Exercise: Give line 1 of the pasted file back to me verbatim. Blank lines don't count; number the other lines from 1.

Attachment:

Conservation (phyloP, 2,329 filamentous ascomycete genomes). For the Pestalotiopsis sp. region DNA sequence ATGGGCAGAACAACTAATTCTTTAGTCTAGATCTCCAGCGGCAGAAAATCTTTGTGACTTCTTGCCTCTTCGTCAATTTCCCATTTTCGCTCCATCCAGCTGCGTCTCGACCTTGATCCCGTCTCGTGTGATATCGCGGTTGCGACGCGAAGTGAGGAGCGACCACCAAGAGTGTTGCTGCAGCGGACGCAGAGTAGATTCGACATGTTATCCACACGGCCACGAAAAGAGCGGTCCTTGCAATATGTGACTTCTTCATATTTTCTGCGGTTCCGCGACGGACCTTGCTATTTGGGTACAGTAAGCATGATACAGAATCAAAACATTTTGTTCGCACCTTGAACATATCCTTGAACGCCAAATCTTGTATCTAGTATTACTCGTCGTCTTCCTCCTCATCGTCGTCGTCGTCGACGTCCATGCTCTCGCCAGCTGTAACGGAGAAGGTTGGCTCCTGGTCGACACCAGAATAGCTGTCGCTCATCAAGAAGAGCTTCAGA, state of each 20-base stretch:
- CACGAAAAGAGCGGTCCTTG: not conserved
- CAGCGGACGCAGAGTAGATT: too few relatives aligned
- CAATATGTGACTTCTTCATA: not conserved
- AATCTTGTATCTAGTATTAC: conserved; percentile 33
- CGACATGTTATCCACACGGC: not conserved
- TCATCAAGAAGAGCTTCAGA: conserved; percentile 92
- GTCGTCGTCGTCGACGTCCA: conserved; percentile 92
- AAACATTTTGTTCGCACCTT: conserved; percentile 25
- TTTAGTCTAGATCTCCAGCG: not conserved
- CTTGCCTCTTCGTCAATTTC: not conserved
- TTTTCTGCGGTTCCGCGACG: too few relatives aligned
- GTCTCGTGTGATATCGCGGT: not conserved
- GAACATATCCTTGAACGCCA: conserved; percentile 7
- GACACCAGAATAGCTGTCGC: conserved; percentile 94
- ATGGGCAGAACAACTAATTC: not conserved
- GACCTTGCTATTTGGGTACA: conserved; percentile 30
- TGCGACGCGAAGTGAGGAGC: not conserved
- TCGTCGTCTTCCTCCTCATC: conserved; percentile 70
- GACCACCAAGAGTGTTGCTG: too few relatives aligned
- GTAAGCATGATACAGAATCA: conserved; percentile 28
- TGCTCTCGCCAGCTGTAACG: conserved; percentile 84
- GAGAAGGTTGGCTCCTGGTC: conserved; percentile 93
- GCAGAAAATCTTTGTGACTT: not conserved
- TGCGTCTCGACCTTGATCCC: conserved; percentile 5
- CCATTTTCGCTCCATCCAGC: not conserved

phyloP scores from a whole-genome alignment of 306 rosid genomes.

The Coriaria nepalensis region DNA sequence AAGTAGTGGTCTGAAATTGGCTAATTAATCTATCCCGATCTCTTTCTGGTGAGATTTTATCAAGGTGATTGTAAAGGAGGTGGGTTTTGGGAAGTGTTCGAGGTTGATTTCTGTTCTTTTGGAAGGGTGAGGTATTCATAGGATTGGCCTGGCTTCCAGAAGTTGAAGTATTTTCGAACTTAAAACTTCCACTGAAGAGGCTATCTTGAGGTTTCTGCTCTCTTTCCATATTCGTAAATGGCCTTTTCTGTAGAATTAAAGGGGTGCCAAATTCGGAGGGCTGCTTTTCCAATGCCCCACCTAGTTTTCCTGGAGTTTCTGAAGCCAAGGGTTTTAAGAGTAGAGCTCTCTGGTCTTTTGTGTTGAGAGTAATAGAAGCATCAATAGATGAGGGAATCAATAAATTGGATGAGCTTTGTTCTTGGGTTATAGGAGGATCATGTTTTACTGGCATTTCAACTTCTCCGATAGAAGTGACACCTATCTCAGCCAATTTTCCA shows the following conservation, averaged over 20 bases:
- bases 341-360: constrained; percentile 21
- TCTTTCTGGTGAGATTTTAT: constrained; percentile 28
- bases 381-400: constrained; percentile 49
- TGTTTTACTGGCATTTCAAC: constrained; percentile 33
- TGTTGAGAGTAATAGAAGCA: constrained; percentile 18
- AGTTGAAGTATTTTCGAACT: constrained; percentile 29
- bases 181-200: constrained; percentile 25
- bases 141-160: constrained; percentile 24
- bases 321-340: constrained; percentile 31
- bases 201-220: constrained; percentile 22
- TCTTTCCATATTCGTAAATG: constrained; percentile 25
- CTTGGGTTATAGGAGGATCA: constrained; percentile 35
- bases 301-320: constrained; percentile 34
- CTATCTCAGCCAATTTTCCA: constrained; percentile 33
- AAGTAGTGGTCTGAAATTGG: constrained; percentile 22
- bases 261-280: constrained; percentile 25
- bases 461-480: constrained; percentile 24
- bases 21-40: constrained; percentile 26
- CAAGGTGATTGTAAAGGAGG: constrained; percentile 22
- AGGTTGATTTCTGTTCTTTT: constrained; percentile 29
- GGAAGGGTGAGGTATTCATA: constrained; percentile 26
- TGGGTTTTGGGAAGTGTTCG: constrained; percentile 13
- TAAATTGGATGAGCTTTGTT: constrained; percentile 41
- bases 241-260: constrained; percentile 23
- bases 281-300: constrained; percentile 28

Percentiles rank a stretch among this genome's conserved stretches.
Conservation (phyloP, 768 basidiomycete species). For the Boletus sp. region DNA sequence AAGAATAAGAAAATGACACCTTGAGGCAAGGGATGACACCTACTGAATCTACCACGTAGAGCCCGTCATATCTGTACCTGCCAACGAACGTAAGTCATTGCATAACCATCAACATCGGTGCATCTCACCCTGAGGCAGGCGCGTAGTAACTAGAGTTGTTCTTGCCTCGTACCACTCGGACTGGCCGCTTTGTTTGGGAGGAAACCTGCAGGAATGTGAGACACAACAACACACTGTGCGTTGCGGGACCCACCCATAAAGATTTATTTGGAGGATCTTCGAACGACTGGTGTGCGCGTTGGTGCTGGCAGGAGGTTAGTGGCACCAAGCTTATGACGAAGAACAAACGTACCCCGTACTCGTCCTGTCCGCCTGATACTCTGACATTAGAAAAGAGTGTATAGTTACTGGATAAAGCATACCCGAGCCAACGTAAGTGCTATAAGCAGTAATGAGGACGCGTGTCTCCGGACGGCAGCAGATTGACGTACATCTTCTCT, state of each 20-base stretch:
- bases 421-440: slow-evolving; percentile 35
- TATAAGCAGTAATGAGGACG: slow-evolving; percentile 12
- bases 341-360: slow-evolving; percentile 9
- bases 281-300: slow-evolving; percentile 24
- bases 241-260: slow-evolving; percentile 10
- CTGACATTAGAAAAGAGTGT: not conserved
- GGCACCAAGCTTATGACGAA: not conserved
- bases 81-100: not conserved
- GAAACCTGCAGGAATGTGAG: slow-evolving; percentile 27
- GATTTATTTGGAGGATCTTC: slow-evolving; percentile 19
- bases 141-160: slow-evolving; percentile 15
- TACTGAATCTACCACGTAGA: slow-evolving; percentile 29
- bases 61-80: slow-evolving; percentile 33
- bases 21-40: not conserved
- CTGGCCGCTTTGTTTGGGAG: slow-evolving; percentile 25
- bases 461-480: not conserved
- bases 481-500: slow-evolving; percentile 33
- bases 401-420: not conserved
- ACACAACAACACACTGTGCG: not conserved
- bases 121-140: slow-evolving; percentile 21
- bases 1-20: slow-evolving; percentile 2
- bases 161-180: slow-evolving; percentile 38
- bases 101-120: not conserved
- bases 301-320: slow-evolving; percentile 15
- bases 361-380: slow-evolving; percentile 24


Conservation (phyloP, 2,329 filamentous ascomycete genomes). For the Pestalotiopsis sp. region DNA sequence ATGGGCAGAACAACTAATTCTTTAGTCTAGATCTCCAGCGGCAGAAAATCTTTGTGACTTCTTGCCTCTTCGTCAATTTCCCATTTTCGCTCCATCCAGCTGCGTCTCGACCTTGATCCCGTCTCGTGTGATATCGCGGTTGCGACGCGAAGTGAGGAGCGACCACCAAGAGTGTTGCTGCAGCGGACGCAGAGTAGATTCGACATGTTATCCACACGGCCACGAAAAGAGCGGTCCTTGCAATATGTGACTTCTTCATATTTTCTGCGGTTCCGCGACGGACCTTGCTATTTGGGTACAGTAAGCATGATACAGAATCAAAACATTTTGTTCGCACCTTGAACATATCCTTGAACGCCAAATCTTGTATCTAGTATTACTCGTCGTCTTCCTCCTCATCGTCGTCGTCGTCGACGTCCATGCTCTCGCCAGCTGTAACGGAGAAGGTTGGCTCCTGGTCGACACCAGAATAGCTGTCGCTCATCAAGAAGAGCTTCAGA, state of each 20-base stretch: